"In The Dynamite Club, his enthralling and cinematic account of a Paris cafe bombing in 1894, Merriman achieves that rare thing: virtuosic storytelling that doubles as superb history."
San Francisco Examiner
"Those who think of terrorism as an inexplicable evil produced by an alien culture will have their eyes opened by this fascinating study of 19th-century anarchist terrorists."
Minneapolis Star Tribune
"Gripping as a narrative, necessary as a historical lesson, Merriman''s "The Dynamite Club" reads like a great novel -- all in the service of bringing novel insight into the birth of modern terrorism."
The Boston Globe
"Yale historian John Merriman does many things in "The Dynamite Club," his book about the bombing, and does them quite well...In describing the fate of a single terrorist, Merriman has skillfully illustrated how social alienation fueled the rise of extremist ideas and acts. The lethal impulses that motivated Henry aren''t so different, the author concludes, from the impulses that lead to terrorism today. This accessible account is historically eye-opening and psychologically insightful."
Bookforum
"Reading a book on nineteenth-century anarchism by John Merriman is a bit like reading one on the semicolon by Strunk and White. Merriman's A History of Modern Europe (1996) is perhaps the best survey of the era, but by narrowing his scope from five hundred years of Continental history to a few bomb-throwing anarchists in Belle Epoque France, he is able to pack in riveting detail. "
Texas Observer
"Questioning why terrorists attack people like us may lead to answers that call for us to examine our own roles in creating and maintaining the social, economic or political conditions that give rise to terrorist acts. This examination is what makes The Dynamite Club so important. Merriman demythologizes ?mile Henry and the loosely organized international group of anarchist thinkers who inspired and supported him. Merriman also comments, without being heavy-handed, on the conditions European anarchists were trying to change."
The Shepherd Express
"Written with elegant brevity, The Dynamite Club is a reminder of an era when violent anarchists acted out their hatred against a repressive civilization."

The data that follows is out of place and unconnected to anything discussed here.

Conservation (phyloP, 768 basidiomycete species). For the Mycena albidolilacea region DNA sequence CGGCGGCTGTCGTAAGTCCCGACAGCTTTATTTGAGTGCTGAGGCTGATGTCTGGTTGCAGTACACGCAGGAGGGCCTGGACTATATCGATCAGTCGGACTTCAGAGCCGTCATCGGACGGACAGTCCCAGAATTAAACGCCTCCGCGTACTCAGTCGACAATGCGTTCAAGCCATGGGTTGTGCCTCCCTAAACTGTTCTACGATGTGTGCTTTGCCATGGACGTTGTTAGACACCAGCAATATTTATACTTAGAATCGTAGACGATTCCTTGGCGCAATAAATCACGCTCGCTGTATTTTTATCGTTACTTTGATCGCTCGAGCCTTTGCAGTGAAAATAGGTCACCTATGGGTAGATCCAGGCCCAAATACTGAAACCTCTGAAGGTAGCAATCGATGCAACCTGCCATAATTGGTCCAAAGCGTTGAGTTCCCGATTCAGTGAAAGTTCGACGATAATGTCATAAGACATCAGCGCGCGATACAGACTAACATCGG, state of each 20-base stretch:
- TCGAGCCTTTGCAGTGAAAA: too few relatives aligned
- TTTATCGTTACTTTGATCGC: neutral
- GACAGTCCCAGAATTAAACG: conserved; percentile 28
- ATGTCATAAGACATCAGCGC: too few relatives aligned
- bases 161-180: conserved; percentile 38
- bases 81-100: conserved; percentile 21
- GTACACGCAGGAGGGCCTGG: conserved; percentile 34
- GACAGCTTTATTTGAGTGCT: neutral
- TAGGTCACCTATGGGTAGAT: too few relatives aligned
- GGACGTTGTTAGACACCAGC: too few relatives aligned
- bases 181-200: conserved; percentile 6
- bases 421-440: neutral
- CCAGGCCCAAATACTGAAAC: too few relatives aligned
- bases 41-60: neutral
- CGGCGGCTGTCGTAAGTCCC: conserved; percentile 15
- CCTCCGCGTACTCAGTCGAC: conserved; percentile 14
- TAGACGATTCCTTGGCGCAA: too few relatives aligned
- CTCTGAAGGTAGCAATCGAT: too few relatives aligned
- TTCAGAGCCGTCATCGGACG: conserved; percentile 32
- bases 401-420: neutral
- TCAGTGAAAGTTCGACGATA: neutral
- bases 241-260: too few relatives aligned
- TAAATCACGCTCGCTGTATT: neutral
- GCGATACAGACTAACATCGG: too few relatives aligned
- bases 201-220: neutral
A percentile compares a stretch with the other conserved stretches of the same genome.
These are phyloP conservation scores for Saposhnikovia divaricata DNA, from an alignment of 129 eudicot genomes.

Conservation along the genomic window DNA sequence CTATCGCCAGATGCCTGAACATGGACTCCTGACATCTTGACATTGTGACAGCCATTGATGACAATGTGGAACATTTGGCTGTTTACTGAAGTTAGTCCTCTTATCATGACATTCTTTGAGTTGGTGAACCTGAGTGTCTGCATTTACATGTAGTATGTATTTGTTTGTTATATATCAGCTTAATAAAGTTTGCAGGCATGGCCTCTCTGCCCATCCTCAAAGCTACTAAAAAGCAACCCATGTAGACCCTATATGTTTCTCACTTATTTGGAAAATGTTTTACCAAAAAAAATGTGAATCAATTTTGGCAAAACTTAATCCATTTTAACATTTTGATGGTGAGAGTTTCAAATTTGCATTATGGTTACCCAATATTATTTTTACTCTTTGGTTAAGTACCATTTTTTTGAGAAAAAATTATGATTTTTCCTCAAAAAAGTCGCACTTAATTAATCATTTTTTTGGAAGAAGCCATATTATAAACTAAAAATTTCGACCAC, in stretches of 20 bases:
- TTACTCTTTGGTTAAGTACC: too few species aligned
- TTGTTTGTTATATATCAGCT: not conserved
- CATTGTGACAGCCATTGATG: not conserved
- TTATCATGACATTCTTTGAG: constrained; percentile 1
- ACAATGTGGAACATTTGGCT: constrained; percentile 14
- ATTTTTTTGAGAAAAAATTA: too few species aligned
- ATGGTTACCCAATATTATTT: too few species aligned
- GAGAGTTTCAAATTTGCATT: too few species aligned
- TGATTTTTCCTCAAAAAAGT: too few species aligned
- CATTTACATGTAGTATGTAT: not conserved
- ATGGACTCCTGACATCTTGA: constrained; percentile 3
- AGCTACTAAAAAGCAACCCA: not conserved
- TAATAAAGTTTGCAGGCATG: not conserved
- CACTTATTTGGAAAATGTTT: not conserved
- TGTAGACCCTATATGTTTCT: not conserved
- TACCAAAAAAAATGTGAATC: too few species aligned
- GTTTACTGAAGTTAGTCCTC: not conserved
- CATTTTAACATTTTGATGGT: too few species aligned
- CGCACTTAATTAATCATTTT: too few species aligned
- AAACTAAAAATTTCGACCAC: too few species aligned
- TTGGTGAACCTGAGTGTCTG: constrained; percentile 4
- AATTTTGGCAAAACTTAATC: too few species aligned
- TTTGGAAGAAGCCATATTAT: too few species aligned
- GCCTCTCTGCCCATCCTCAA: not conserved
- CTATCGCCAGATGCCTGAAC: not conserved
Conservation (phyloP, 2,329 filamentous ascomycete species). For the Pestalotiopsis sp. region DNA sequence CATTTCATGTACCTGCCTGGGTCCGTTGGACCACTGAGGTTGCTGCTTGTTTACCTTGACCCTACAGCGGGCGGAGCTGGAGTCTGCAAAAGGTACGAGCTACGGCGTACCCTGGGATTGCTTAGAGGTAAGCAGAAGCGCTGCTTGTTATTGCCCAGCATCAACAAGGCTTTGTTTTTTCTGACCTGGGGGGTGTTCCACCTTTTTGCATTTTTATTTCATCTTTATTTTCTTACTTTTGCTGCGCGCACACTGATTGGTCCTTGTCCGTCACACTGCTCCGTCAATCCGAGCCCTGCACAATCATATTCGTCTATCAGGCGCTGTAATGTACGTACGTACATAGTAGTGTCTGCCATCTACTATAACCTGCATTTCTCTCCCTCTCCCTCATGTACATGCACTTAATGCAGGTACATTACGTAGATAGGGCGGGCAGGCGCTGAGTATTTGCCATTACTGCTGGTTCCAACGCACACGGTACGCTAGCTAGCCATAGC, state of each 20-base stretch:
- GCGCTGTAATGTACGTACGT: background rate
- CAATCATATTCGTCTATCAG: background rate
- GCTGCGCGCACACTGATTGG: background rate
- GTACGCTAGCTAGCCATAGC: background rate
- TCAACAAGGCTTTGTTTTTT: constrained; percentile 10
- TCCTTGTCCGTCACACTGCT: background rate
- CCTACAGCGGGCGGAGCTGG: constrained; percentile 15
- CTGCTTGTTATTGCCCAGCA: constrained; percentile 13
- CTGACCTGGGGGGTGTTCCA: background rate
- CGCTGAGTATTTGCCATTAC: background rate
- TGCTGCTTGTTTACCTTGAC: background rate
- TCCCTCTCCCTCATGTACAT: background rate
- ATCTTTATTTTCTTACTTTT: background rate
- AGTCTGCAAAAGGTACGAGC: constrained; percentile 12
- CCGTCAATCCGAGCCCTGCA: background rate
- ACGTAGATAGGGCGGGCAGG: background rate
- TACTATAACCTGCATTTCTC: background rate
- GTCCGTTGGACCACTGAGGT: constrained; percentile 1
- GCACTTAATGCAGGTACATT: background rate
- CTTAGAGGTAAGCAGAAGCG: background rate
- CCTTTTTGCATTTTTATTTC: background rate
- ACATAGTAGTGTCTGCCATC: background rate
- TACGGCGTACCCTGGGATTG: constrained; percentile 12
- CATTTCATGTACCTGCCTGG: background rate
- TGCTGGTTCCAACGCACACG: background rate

Barnes and Noble Review
"Merriman paints a fascinating picture of the anarchist underworld, giving real-life background to a milieu made famous by novels such as Joseph Conrad''s The Secret Agent and G. K. Chesterton''s The Man Who Was Thursday."
Publishers Weekly

Those who think of terrorism as an inexplicable evil produced by an alien culture will have their eyes opened by this fascinating study of 19th-century anarchist terrorists. Yale historian Merriman (History of Modern Europe) tells the story of Émile Henry, a well-educated young man from a politically radical family who tossed a bomb into a crowded Paris cafe in 1894. In Merriman's portrait, Henry emerges as an understandable, if not sympathetic, figure-a sensitive dreamer whose outrage at the misery of the poor curdled into a fanatical hatred of bourgeois society. He found a home in Europe's percolating anarchist movement, whose adherents celebrated a cult of revolutionary violence and sang hymns to "Lady Dynamite"; their bombings and assassinations set off a wave of panic and police repression. Merriman's account frames an illuminating study of working-class radicalism in belle époque France and its bitter conflict with the establishment in an age when class warfare was no metaphor. It's also an absorbing true crime story, with Dostoyevskian overtones, about high ideals that motivate desperate acts. Photos. (Feb. 12)